On Tuesday, Fed governor Michelle Bowman expressed concern about proposed US bank reforms. She believes that federal officials are going beyond what the law intended.
Furthermore, Bowman pointed out that the US bank reforms could cause problems for banks and might not achieve their goal of a stronger financial system. This has sparked a heated debate.
Michelle Bowman’s views on US Bank reforms
Regarding US bank reforms, Bowman emphasized the importance of the Federal Reserve’s independence.
She expressed concerns that some actions might not fully meet this goal. Amid growing doubts about public institutions, she urged the Fed to uphold its statutory duties with unwavering commitment.
Bowman is also known for representing community banks. She directed her criticism at a whopping 5,000 pages of proposed changes to US bank reforms.
Her concerns extended to the proposed adjustments in the Community Reinvestment Act and the suggested increase in banking capital requirements.
Furthermore, she’s worried that a suggested limit on interchange fees might lead to increased consumer borrowing expenses.
Bowman also scrutinized the Federal Reserve Board’s pilot climate-scenario program, currently in progress with six of the largest US banks, describing it as costly and challenging to put into action.
Regarding bank capital requirements, Bowman stated that the US financial system is already robust and resistant without them.
She expressed skepticism about claims that the proposal’s benefits outweigh its costs.
Bowman also talks about CRA at the Ohio Bankers League
Bowman affirmed her support for the Community Reinvestment Act’s mission of increasing lending in low- and moderate-income areas.
However, she cautioned that the proposed regulations could unfairly burden community banks.
Though the US bank reforms brought about several positive alterations, the agencies may have gone beyond the authority granted by the CRA statute, according to Bowman.
She further noted that the US bank reforms are needlessly complicated, overly detailed, and lead to outcomes where the costs outweigh the benefits.
Bowman delivered these remarks during the 2023 Ohio Bankers League meeting in Columbus, Ohio. It’s worth noting that Bowman and Chris Waller are the sole Fed governors appointed during the Trump administration.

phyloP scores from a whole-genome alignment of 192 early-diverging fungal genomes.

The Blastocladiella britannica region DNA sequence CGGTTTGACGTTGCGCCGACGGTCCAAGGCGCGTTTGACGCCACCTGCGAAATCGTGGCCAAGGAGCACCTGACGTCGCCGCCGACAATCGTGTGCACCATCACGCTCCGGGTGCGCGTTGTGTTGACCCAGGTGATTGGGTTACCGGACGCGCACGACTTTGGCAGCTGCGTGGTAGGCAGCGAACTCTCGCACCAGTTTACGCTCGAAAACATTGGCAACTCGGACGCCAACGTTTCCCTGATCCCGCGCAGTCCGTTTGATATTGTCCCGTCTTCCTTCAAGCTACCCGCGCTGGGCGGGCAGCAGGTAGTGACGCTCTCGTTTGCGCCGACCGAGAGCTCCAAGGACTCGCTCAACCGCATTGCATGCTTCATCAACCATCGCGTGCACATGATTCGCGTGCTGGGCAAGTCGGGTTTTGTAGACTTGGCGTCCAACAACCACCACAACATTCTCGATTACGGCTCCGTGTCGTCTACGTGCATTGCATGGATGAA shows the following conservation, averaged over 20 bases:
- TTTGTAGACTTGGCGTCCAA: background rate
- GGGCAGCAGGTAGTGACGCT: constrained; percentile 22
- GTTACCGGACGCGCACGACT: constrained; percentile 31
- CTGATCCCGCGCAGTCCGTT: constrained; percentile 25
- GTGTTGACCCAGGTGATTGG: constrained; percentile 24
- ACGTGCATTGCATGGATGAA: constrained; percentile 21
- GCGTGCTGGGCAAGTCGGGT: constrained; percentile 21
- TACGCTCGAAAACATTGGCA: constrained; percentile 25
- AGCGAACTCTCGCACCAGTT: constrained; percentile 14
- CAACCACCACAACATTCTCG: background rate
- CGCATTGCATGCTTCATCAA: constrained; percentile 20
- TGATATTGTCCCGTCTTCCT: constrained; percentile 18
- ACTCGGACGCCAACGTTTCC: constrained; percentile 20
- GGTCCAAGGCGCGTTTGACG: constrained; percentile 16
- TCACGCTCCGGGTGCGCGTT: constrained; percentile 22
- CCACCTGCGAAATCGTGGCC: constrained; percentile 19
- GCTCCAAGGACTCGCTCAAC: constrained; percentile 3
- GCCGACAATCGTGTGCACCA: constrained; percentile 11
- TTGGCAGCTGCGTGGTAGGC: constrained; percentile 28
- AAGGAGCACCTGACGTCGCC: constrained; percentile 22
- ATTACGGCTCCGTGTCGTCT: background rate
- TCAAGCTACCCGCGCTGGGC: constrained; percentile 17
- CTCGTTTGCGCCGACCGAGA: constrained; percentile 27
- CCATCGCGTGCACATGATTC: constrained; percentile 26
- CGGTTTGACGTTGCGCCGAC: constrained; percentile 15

It is not the first time she has opposed the reforms
Notably, in October, while addressing the audience in Morocco, Bowman highlighted that regulatory reform can carry substantial financial stability risks.
She emphasized the risk can be substantial, especially when changes do not consider incentive effects and potential outcomes.
She also noted that regulatory actions could dampen economic activity by limiting credit availability, citing the potential impact of the regulators’ Basel III Endgame proposal.
Bowman stressed the importance of banking regulators ensuring that adjustments to the regulatory framework do not endanger the long-term sustainability of banks, especially mid-sized and smaller ones.
Navigating capital requirements and banking risks in 2023
After the banking failures in March 2023, US regulators are considering imposing higher capital requirements on banks with assets exceeding $100 billion.
However, this decision is perplexing, as some of the most reckless risk-taking has been observed among smaller banks.
While some of the suggested changes, like including unrealized gains and losses from specific securities in capital ratios, are long-awaited, most CEOs of large banks are not satisfied with the proposals.
Michelle Bowman’s stance on rate hikes and economic data evaluation
Other than her comments on bank reforms, Bowman reiterated her belief that the US central bank will probably need to increase short-term interest rates in the future.
However, for the moment, she’s satisfied with evaluating the data and its implications for the economic outlook.
Bowman stated in her prepared remarks for the Ohio Bankers League meeting.